Now it seems she has learned the hard way that hatred of Israel is used as a way to mask real Jew hatred, after her experience as moderator of a session on racism and anti-Semitism at Bard College’s Hannah Arendt Center.
When the conference began Thursday morning, I was warned that protesters from the Bard chapter of Students for Justice in Palestine planned to interrupt my panel with Wisse and Mor. I was surprised they were not targeting the one on Zionism, but the one on anti-Semitism, the only panel of about 20 over the course of the two-day program where three Jews would be discussing the topic.
“But we’re not even talking about Israel,” I said to the conference organizers. “How does that make sense?”
As the protesters started to gather in the lobby, I approached them. I told them that I respected their passion and commitment to what they thought was right, but asked why they had picked this panel.
“Come to my panel tomorrow,” I said. “Come protest my comments on Zionism. I’ll be talking about the occupation. Bring your signs.”
I told them I’d reserve the first and second audience-questions for members of their group, but that protesting the all-Jewish anti-Semitism panel was undercutting their work.
“Don’t you see that?” I asked. Didn’t they see that protesting Jews over Israel when they are not even talking about Israel is racist? Didn’t they understand that saying we were responsible for the behavior of the Israeli Jews just because we shared their ethnicity was racist? That making every conversation with Jews about Israel is racist?”
“The conversation about anti-Semitism is already inherently about Israel,” one of the students archly explained, repeating a deeply anti-Semitic trope that has been voiced across the spectrum from David Duke to Louis Farrakhan to Jeremy Corbyn’s supporters. Right-wing anti-Semites see any accusation of anti-Semitism as a Jewish conspiracy to take away the rights of whites, while left-wing anti-Semites sees the same accusation as an attempt to silence Palestinians.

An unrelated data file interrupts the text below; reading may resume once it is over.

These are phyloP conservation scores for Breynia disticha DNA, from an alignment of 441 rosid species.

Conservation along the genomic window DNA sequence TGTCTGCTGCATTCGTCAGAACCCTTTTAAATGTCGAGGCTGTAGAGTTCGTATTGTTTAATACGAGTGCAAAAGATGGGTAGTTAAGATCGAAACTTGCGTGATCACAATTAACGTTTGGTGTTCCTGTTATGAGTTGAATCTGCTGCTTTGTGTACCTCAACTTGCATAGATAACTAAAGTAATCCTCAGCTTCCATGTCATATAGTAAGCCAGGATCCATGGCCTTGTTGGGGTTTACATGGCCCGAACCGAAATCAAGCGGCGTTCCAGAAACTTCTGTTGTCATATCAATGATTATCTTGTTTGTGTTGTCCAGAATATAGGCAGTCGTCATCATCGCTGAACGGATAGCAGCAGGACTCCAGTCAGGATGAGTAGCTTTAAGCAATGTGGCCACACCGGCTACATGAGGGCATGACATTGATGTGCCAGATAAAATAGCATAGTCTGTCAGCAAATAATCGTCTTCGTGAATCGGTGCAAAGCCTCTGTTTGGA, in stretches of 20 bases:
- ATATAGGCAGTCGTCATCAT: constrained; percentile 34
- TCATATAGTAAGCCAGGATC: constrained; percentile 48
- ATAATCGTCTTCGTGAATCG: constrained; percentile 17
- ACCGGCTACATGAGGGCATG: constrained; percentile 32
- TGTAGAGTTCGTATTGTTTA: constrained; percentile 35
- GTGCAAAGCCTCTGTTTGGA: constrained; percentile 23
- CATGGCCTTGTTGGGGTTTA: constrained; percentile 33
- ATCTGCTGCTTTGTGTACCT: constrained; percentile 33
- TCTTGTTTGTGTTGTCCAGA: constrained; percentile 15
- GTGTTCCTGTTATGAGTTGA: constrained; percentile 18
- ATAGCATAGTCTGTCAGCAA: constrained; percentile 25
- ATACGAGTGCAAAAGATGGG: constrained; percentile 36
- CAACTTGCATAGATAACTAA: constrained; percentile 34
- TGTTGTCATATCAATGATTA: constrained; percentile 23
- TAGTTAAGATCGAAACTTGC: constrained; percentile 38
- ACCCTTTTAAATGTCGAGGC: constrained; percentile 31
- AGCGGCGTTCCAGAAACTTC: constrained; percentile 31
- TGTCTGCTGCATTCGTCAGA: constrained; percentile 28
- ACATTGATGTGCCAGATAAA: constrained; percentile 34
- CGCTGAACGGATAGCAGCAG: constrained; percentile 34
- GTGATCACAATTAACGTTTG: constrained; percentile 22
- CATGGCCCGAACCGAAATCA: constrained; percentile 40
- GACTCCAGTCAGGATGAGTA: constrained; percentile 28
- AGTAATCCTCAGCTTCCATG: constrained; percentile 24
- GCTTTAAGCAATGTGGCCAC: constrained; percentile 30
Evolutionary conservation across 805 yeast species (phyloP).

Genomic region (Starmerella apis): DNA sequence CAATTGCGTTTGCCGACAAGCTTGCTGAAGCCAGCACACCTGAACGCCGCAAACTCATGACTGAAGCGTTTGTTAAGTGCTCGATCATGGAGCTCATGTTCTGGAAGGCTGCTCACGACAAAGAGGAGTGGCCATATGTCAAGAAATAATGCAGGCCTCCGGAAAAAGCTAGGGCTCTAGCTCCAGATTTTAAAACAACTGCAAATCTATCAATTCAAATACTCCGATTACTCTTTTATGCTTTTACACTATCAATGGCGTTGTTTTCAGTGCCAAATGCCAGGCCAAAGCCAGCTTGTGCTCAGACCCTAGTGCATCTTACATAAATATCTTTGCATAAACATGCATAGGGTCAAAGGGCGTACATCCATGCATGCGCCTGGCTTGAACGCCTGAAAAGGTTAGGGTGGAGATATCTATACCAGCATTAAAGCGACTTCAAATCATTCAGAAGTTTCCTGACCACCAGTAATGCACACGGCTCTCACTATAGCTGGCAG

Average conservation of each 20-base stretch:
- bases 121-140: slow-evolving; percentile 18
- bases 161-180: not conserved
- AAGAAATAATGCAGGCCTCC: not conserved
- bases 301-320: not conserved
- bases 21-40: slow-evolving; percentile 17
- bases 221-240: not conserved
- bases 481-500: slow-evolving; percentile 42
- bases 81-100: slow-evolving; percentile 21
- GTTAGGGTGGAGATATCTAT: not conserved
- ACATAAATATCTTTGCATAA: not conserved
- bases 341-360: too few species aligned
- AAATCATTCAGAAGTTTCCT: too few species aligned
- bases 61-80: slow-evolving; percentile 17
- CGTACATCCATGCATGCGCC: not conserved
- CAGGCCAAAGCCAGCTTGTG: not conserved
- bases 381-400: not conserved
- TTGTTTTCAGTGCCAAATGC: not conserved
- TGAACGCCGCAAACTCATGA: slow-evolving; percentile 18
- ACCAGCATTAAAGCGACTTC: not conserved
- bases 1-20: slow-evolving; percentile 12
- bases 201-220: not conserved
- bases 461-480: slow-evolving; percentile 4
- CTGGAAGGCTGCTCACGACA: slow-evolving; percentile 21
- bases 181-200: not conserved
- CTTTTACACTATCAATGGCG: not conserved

Apparently, so do some Bard students.
I started to respond, but was beat to it by member of my panel on Zionism and racism, Shahanna McKinney-Baldon, who was, astoundingly, encouraging them.
“I disagree with what she is saying,” she told them. “I support what you’re doing. I think you should protest.”
I was shocked that someone the Hannah Arendt Center had invited to discuss racism and anti-Semitism was actually egging on what was a blatantly anti-Semitic protest. But she would not be the only one.
When the protesters proceeded to interrupt Wisse, they were applauded by several of our fellow conference speakers in the audience. These vaunted intellectuals, flown in from across the country to discuss racism, were commending a display of racism against Jews.
This was much more horrifying than the students’ chanting and leafletting, which failed to stop the indomitable Wisse from having her say, defining anti-Semitism as any political organizing against Jews (I have been told since that two students were removed, something I didn’t see from the stage, but the rest stayed). Not one of our fellow conference speakers got up and exercised their free speech rights to call the protest what it was. Not one came over to us after to express shock and horror that three Jews would be denounced for Israel’s actions while attempting to discuss anti-Semitism in America.
But not one of my fellow speakers said a word. Two days later, I have not received a single note acknowledging what happened, which leaves me thinking they condone it.
And some were explicit about it. At a party for conference speakers at Berkowitz’s house right after the panel, Etienne Balibar, a French philosopher currently teaching at Columbia University, told me he thought the protest was wonderful.
“Why are you silencing Palestinians?” he demanded. “There should have been a Palestinian discussing anti-Semitism. They have many thoughts about it!”
I left the party. How could I drink with people like that? And back at my hotel, I realized that it would be pointless to participate in Friday’s program. There is no debate possible when people think anti-Semitism is not only acceptable, but commendable.
I can’t believe I am saying this about an article in The Forward, but read the whole thing.
Here you can see the antisemitic protesters interrupting Ruth Wisse’s talk on racism and antisemitism
and again during the Q&A
Note the inappropriateness of the protest during such a discussion. There is no question it was a manifestation of antisemitism.
And here are Ungar-Sargon’s comments before a different panel the next day.
Now having read and seen all of this, please tell me that Linda Sarsour is not a despicable, gas-lighting Jew hater?